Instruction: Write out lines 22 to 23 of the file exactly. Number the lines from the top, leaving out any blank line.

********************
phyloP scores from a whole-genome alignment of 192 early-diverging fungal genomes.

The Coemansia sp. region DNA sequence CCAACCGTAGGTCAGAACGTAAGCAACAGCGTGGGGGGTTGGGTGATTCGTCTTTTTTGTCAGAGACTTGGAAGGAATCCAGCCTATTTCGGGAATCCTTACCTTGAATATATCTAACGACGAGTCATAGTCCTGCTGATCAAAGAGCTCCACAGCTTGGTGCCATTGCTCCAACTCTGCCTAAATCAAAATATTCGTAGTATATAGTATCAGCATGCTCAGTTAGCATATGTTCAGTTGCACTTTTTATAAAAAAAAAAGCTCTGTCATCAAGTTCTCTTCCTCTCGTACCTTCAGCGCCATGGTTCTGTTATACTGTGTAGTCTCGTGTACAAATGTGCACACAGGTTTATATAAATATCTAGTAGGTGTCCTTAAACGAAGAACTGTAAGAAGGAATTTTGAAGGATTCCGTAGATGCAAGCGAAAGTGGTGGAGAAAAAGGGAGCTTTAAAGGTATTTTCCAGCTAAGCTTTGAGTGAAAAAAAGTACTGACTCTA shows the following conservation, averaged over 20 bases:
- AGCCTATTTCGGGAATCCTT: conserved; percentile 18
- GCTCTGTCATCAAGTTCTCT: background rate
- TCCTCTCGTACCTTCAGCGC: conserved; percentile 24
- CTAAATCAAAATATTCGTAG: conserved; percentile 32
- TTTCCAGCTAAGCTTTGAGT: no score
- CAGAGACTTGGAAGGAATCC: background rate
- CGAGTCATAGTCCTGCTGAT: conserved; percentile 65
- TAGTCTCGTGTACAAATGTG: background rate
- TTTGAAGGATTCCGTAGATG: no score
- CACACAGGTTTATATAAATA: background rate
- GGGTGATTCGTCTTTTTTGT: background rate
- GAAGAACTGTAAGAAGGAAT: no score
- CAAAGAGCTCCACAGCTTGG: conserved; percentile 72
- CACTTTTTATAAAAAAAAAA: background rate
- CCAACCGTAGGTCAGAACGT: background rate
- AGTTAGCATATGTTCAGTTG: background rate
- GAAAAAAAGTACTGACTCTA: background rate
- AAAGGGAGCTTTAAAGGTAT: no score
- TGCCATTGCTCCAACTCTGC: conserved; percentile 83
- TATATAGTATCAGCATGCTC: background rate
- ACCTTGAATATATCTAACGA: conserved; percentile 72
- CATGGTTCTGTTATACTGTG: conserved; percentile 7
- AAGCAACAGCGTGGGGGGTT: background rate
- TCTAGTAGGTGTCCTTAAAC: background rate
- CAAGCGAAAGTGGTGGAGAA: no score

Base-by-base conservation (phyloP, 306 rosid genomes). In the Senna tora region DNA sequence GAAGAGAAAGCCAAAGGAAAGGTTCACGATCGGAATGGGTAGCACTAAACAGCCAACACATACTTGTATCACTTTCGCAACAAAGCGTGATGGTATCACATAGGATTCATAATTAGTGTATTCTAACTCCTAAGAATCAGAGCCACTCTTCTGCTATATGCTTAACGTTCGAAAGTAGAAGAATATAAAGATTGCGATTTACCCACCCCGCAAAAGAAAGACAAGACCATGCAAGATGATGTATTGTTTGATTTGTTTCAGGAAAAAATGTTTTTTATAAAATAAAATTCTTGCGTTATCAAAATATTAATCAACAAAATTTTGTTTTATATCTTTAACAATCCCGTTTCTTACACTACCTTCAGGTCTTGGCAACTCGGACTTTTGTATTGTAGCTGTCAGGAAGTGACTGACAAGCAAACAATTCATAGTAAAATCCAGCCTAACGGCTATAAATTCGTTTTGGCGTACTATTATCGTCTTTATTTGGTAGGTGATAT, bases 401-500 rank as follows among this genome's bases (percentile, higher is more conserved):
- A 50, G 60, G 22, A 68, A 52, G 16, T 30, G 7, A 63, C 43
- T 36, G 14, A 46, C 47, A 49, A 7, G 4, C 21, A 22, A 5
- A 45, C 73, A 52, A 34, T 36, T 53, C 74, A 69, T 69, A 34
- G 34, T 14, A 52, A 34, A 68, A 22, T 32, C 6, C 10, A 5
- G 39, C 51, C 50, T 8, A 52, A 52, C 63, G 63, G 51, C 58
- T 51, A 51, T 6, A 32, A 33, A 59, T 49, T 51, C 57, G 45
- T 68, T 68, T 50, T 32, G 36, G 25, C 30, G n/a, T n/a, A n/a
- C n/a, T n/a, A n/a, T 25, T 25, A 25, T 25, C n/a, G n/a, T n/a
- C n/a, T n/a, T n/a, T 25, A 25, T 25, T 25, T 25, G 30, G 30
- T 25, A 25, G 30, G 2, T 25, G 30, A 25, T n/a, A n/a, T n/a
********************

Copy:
- TATATAGTATCAGCATGCTC: background rate
- ACCTTGAATATATCTAACGA: conserved; percentile 72